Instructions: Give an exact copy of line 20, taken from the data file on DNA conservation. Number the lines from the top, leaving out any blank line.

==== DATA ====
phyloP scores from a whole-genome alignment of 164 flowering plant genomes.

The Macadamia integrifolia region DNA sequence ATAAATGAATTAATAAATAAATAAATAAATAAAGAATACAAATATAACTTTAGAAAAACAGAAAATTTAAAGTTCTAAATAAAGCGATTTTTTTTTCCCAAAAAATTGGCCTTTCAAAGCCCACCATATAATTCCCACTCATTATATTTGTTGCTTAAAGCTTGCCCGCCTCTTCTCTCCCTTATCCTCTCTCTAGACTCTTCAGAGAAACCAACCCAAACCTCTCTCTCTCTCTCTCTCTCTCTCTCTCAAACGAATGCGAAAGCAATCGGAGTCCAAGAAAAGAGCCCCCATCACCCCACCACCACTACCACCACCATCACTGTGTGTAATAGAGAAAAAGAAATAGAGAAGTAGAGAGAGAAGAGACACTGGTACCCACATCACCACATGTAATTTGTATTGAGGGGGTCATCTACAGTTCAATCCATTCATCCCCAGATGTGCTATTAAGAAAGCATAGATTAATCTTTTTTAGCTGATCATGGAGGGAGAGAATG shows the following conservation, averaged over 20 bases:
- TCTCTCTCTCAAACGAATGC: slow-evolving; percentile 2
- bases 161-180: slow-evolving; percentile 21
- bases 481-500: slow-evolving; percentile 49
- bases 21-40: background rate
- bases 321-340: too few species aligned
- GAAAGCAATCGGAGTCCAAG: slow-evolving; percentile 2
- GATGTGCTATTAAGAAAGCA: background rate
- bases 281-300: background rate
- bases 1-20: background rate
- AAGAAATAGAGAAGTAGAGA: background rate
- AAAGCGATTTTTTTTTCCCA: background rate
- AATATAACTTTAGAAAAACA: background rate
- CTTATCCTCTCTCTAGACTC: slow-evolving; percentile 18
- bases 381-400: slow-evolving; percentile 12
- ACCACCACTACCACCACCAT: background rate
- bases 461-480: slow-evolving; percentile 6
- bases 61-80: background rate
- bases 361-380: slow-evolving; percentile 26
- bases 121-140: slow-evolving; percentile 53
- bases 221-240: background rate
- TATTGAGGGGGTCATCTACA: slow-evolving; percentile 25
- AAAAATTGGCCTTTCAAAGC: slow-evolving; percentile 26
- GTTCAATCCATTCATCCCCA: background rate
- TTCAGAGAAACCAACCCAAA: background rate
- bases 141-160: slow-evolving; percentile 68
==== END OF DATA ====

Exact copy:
- bases 361-380: slow-evolving; percentile 26